Avoid Falling Foul of IR35 with Correct Contractor Engagement
With IR35 casting a large and formidable shadow over 2017 it’s important to know how to correctly engage contractors.
IR35 prescribes that where the contractor-client relationship is similar to that of a traditional employee, the relationship is deemed employed for tax purposes.
Currently, The Government is planning to implement IR35 changes with the 2017 Finance Bill for Public Sector engagements. The responsibility for deciding IR35 tax status will shift from the contractor to the intermediary and where IR35 applies, the intermediary will be liable to report payments to HMRC under the RTI system and for the payment of employers NIC. There are still a lot of questions around the actual timing of the change and the details of the small print. However, there are yet more questions surrounding the appetite to implement similar changes in the private sector at a later date.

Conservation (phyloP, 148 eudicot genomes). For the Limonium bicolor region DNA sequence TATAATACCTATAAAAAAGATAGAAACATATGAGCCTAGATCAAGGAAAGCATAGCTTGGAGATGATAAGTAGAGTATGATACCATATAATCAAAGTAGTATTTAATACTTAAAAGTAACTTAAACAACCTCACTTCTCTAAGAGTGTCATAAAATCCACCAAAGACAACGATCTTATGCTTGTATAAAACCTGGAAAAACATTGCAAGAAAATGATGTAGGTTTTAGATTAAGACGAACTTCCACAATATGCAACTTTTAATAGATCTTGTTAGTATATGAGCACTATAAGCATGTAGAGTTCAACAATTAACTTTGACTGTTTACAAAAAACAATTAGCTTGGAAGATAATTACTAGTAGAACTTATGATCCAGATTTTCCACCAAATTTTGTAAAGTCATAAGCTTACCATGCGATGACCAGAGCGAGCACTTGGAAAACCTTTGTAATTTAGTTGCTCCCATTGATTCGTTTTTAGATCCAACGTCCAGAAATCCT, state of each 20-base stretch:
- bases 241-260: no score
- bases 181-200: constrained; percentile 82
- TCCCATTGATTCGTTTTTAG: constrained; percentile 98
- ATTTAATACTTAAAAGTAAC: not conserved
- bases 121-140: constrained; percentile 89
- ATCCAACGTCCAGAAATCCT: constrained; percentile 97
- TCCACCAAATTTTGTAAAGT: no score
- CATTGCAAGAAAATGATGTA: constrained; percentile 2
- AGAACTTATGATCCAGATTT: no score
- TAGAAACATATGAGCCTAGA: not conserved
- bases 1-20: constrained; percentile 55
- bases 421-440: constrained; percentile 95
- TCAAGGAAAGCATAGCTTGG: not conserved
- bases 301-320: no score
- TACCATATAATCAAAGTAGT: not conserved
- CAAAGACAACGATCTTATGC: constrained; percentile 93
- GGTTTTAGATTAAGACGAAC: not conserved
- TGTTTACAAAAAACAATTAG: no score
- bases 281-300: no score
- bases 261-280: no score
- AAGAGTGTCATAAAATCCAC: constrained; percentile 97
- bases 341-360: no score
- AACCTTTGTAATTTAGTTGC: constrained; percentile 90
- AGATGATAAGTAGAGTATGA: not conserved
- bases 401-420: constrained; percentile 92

IR35 is a wooly beast. A lack of clarity has led to fear, which has only been amplified by recent cases in the news. For example, HMRC demanded back payments from the contractor, as was the case with two BBC newsreaders – a case they took to court.
However, contractors should take hope from this case, as the judge set out how IR35 status should be decided, which is to consider the individual facts in regard to what actually happened when the newsreaders worked, rather than the ‘generic’ detail HMRC usually relies on. The outcome of the case will therefore be based on the reality of working relationship, rather than the assumptions.
Clients may also have reason to worry. Lack of clarity and guidance on how to manage the legislation is seeing many in the public sector ‘whitewashing’ contractors with the same brush – forcing them to terminate the contract or become an employee.
The MoD’s UK Hydrographic Office (UKHO) is one such example. Previously, the company asked contractors to secure an independent contract review to prove IR35 status – that they were paying the right level of tax.